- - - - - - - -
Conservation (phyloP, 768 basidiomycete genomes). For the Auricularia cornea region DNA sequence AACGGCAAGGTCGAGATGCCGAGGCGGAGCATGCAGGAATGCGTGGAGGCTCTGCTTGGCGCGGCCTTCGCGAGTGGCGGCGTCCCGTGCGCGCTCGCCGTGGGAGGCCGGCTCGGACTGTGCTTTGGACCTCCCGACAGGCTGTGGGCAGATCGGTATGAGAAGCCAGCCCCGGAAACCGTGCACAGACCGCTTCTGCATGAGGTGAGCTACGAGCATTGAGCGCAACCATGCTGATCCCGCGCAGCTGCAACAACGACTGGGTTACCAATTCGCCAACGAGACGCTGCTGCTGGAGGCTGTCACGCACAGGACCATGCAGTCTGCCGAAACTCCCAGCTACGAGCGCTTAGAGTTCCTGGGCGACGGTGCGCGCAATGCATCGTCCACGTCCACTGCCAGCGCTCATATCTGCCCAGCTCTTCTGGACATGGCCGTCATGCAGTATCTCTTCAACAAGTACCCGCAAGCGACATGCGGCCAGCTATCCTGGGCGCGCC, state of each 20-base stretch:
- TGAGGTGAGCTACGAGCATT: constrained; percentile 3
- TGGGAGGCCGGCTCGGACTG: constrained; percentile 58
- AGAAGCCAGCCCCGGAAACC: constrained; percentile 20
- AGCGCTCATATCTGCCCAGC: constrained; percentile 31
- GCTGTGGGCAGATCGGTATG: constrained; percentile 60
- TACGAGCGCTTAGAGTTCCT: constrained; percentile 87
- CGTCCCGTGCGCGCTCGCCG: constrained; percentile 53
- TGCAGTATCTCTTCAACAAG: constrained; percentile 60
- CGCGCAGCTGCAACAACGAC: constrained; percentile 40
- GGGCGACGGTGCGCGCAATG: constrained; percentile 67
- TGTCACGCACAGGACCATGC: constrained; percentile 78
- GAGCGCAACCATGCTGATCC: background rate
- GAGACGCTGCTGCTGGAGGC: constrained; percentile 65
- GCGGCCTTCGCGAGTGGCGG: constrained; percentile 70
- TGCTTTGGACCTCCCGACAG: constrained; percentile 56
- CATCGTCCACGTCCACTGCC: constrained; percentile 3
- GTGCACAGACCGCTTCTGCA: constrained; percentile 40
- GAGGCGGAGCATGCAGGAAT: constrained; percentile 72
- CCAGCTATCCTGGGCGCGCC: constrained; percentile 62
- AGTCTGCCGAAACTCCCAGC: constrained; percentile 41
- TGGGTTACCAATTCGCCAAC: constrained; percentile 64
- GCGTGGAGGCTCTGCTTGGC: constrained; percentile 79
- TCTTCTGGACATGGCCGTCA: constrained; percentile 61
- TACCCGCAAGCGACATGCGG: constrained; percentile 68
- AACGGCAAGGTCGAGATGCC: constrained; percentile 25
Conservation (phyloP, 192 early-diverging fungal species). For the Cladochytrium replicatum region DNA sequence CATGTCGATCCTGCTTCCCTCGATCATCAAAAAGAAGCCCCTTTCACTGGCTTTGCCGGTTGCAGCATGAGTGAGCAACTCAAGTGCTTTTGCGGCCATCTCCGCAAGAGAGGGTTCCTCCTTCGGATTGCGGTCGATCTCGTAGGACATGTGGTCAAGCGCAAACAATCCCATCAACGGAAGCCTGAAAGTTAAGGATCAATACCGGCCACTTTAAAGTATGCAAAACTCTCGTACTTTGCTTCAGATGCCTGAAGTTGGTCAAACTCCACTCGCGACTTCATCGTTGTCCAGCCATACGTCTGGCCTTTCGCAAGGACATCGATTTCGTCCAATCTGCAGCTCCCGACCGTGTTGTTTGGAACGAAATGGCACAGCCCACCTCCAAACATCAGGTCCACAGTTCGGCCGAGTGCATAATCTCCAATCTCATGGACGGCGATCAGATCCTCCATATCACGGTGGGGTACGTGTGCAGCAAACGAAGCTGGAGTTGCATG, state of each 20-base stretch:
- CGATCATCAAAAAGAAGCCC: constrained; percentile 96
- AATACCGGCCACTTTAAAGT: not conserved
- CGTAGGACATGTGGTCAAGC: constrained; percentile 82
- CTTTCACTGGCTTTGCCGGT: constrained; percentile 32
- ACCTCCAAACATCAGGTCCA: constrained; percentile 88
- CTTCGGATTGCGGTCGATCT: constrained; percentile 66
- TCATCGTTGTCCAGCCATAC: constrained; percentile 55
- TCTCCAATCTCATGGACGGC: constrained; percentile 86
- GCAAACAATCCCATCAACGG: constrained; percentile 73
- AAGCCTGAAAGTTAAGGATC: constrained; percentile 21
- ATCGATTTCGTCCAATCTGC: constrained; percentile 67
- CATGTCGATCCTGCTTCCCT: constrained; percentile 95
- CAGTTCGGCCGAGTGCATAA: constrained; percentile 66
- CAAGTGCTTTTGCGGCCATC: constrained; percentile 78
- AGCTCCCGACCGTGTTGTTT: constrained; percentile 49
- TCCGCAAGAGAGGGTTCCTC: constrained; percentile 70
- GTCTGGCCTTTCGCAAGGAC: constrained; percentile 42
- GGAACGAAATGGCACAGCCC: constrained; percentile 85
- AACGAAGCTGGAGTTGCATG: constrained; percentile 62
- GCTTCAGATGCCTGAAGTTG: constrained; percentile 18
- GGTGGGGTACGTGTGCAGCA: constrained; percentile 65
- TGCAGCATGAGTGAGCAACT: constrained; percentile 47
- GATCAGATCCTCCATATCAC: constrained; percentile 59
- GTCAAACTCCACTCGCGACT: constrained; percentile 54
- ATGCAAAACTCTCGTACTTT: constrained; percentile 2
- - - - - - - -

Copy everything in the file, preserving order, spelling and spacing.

Conservation (phyloP, 768 basidiomycete genomes). For the Auricularia cornea region DNA sequence AACGGCAAGGTCGAGATGCCGAGGCGGAGCATGCAGGAATGCGTGGAGGCTCTGCTTGGCGCGGCCTTCGCGAGTGGCGGCGTCCCGTGCGCGCTCGCCGTGGGAGGCCGGCTCGGACTGTGCTTTGGACCTCCCGACAGGCTGTGGGCAGATCGGTATGAGAAGCCAGCCCCGGAAACCGTGCACAGACCGCTTCTGCATGAGGTGAGCTACGAGCATTGAGCGCAACCATGCTGATCCCGCGCAGCTGCAACAACGACTGGGTTACCAATTCGCCAACGAGACGCTGCTGCTGGAGGCTGTCACGCACAGGACCATGCAGTCTGCCGAAACTCCCAGCTACGAGCGCTTAGAGTTCCTGGGCGACGGTGCGCGCAATGCATCGTCCACGTCCACTGCCAGCGCTCATATCTGCCCAGCTCTTCTGGACATGGCCGTCATGCAGTATCTCTTCAACAAGTACCCGCAAGCGACATGCGGCCAGCTATCCTGGGCGCGCC, state of each 20-base stretch:
- TGAGGTGAGCTACGAGCATT: constrained; percentile 3
- TGGGAGGCCGGCTCGGACTG: constrained; percentile 58
- AGAAGCCAGCCCCGGAAACC: constrained; percentile 20
- AGCGCTCATATCTGCCCAGC: constrained; percentile 31
- GCTGTGGGCAGATCGGTATG: constrained; percentile 60
- TACGAGCGCTTAGAGTTCCT: constrained; percentile 87
- CGTCCCGTGCGCGCTCGCCG: constrained; percentile 53
- TGCAGTATCTCTTCAACAAG: constrained; percentile 60
- CGCGCAGCTGCAACAACGAC: constrained; percentile 40
- GGGCGACGGTGCGCGCAATG: constrained; percentile 67
- TGTCACGCACAGGACCATGC: constrained; percentile 78
- GAGCGCAACCATGCTGATCC: background rate
- GAGACGCTGCTGCTGGAGGC: constrained; percentile 65
- GCGGCCTTCGCGAGTGGCGG: constrained; percentile 70
- TGCTTTGGACCTCCCGACAG: constrained; percentile 56
- CATCGTCCACGTCCACTGCC: constrained; percentile 3
- GTGCACAGACCGCTTCTGCA: constrained; percentile 40
- GAGGCGGAGCATGCAGGAAT: constrained; percentile 72
- CCAGCTATCCTGGGCGCGCC: constrained; percentile 62
- AGTCTGCCGAAACTCCCAGC: constrained; percentile 41
- TGGGTTACCAATTCGCCAAC: constrained; percentile 64
- GCGTGGAGGCTCTGCTTGGC: constrained; percentile 79
- TCTTCTGGACATGGCCGTCA: constrained; percentile 61
- TACCCGCAAGCGACATGCGG: constrained; percentile 68
- AACGGCAAGGTCGAGATGCC: constrained; percentile 25
Conservation (phyloP, 192 early-diverging fungal species). For the Cladochytrium replicatum region DNA sequence CATGTCGATCCTGCTTCCCTCGATCATCAAAAAGAAGCCCCTTTCACTGGCTTTGCCGGTTGCAGCATGAGTGAGCAACTCAAGTGCTTTTGCGGCCATCTCCGCAAGAGAGGGTTCCTCCTTCGGATTGCGGTCGATCTCGTAGGACATGTGGTCAAGCGCAAACAATCCCATCAACGGAAGCCTGAAAGTTAAGGATCAATACCGGCCACTTTAAAGTATGCAAAACTCTCGTACTTTGCTTCAGATGCCTGAAGTTGGTCAAACTCCACTCGCGACTTCATCGTTGTCCAGCCATACGTCTGGCCTTTCGCAAGGACATCGATTTCGTCCAATCTGCAGCTCCCGACCGTGTTGTTTGGAACGAAATGGCACAGCCCACCTCCAAACATCAGGTCCACAGTTCGGCCGAGTGCATAATCTCCAATCTCATGGACGGCGATCAGATCCTCCATATCACGGTGGGGTACGTGTGCAGCAAACGAAGCTGGAGTTGCATG, state of each 20-base stretch:
- CGATCATCAAAAAGAAGCCC: constrained; percentile 96
- AATACCGGCCACTTTAAAGT: not conserved
- CGTAGGACATGTGGTCAAGC: constrained; percentile 82
- CTTTCACTGGCTTTGCCGGT: constrained; percentile 32
- ACCTCCAAACATCAGGTCCA: constrained; percentile 88
- CTTCGGATTGCGGTCGATCT: constrained; percentile 66
- TCATCGTTGTCCAGCCATAC: constrained; percentile 55
- TCTCCAATCTCATGGACGGC: constrained; percentile 86
- GCAAACAATCCCATCAACGG: constrained; percentile 73
- AAGCCTGAAAGTTAAGGATC: constrained; percentile 21
- ATCGATTTCGTCCAATCTGC: constrained; percentile 67
- CATGTCGATCCTGCTTCCCT: constrained; percentile 95
- CAGTTCGGCCGAGTGCATAA: constrained; percentile 66
- CAAGTGCTTTTGCGGCCATC: constrained; percentile 78
- AGCTCCCGACCGTGTTGTTT: constrained; percentile 49
- TCCGCAAGAGAGGGTTCCTC: constrained; percentile 70
- GTCTGGCCTTTCGCAAGGAC: constrained; percentile 42
- GGAACGAAATGGCACAGCCC: constrained; percentile 85
- AACGAAGCTGGAGTTGCATG: constrained; percentile 62
- GCTTCAGATGCCTGAAGTTG: constrained; percentile 18
- GGTGGGGTACGTGTGCAGCA: constrained; percentile 65
- TGCAGCATGAGTGAGCAACT: constrained; percentile 47
- GATCAGATCCTCCATATCAC: constrained; percentile 59
- GTCAAACTCCACTCGCGACT: constrained; percentile 54
- ATGCAAAACTCTCGTACTTT: constrained; percentile 2